Alternating current is the most common form for transmitting electricity from the power plant to homes and businesses. It is convenient because the voltage can be changed easily with transformers. High voltage is good for long-distance transmission of electricity because it means less current has to flow for the same amount of power, and power is lost in the resistance of wires in proportion to the square of the current. High voltage is good for distribution, but it is disastrously unsafe inside the home, so it has to be transformed down to something safer.
Alternating current is generated at the power station by rotating a coil of wire inside a big magnet. The energy needed to make the coil turn is provided by burning fuels such as coal, oil, natural gas, or by harnessing air, water, or nuclear power to do it. Faraday's law of induction relates the change in the voltage around the coil of wire to the rate of change of the amount of magnetic flux through the wire. If the wire turns around in circles, the voltage will be positive, then negative, then postitive again. Because the voltage swings back and forth between positive and negative values, at some times it crosses zero.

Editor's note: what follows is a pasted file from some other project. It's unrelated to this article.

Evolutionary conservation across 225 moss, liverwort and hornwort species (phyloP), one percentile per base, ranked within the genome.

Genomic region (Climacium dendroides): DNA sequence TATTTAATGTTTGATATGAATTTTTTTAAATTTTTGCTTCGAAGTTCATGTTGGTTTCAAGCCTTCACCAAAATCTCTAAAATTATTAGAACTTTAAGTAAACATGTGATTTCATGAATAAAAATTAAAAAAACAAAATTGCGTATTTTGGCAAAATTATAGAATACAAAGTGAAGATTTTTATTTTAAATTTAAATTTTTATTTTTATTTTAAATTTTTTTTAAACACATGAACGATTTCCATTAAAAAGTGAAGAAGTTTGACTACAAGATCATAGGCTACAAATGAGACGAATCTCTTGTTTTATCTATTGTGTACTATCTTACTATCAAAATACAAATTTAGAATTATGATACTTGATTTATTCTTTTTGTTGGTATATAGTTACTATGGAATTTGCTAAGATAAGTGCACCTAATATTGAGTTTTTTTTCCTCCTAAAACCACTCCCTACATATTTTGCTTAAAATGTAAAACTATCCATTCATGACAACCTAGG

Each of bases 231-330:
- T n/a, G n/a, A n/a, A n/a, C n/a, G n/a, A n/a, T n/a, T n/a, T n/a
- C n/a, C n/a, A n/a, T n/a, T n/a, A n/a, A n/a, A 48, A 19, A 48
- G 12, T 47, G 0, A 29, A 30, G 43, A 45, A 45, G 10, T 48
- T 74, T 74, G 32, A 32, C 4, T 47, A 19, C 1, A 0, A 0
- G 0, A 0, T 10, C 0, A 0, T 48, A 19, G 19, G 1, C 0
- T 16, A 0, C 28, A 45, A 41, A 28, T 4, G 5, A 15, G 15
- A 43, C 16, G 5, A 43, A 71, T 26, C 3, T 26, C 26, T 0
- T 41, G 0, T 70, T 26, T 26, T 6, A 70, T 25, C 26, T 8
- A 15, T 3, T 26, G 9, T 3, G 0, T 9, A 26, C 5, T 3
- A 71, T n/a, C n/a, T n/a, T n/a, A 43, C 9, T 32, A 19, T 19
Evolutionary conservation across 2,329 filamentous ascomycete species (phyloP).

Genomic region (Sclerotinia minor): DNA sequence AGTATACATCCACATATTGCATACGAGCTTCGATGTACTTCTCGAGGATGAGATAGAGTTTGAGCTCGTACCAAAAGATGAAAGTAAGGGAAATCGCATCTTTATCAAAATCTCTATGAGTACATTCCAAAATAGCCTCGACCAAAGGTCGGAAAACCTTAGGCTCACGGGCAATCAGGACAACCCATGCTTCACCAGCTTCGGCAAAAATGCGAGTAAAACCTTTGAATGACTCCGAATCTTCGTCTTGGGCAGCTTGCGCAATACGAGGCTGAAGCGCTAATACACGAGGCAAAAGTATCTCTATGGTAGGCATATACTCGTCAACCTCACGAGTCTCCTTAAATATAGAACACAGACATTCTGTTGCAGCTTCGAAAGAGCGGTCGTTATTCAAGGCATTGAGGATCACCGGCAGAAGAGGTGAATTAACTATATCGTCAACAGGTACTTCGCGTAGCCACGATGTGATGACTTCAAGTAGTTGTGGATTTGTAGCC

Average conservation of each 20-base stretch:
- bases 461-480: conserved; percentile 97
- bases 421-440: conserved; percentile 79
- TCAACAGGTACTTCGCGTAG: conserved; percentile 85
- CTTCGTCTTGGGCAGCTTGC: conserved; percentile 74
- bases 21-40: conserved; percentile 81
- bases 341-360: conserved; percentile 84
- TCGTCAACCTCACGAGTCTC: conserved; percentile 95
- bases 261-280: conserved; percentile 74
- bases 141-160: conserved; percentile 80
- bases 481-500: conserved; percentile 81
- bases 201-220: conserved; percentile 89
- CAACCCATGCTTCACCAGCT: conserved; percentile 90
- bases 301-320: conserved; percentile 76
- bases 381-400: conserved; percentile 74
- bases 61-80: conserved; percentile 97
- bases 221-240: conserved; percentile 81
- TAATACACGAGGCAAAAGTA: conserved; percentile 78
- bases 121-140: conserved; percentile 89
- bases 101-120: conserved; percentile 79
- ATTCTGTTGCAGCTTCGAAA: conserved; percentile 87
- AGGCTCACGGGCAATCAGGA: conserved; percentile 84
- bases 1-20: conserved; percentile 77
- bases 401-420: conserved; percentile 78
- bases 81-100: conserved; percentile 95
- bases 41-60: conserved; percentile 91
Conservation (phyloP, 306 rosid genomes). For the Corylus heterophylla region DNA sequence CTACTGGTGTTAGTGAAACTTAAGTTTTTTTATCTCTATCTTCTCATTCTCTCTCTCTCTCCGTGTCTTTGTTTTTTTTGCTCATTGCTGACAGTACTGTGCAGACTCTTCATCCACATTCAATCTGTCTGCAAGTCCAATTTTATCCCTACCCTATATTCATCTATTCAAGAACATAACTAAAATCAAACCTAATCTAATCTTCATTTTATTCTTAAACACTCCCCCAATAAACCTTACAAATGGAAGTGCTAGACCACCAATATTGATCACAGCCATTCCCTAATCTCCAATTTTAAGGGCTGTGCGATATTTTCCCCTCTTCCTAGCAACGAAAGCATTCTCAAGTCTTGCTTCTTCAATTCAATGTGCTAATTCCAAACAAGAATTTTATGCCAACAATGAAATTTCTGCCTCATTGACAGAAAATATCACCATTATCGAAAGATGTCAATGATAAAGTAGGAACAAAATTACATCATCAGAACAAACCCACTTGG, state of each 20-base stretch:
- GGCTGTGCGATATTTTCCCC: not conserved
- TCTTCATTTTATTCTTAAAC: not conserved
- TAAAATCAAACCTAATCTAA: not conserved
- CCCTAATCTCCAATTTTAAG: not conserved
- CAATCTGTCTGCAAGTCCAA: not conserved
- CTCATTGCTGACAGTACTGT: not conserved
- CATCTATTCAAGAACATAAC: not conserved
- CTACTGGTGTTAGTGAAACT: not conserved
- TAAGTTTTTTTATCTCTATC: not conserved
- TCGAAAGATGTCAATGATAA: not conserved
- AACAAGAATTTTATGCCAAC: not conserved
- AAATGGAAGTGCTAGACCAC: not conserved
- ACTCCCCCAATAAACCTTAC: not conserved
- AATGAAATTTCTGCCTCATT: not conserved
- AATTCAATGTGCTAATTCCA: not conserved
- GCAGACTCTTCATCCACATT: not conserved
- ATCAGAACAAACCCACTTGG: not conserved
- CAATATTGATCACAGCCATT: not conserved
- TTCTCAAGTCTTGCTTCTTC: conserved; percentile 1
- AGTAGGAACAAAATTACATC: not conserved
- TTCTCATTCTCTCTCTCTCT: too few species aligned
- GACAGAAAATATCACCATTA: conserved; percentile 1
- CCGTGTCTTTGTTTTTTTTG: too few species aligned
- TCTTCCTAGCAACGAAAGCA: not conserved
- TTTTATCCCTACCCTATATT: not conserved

Direct current is very useful in powering small things like flashlights and radios and toys. Batteries are the most common source of direct current -- the voltage of a battery is constant. Things that need lots of power in the form of direct current, like computers, have power supplies inside which transform alternating current from the wall plug to direct current, so they don't run out of batteries.
Thomas Edison orignally proposed distributing electricity using direct current, but Charles Steinmetz invented the idea of distributing AC electricity, seeing its advantages.
(republished on 07/13/06)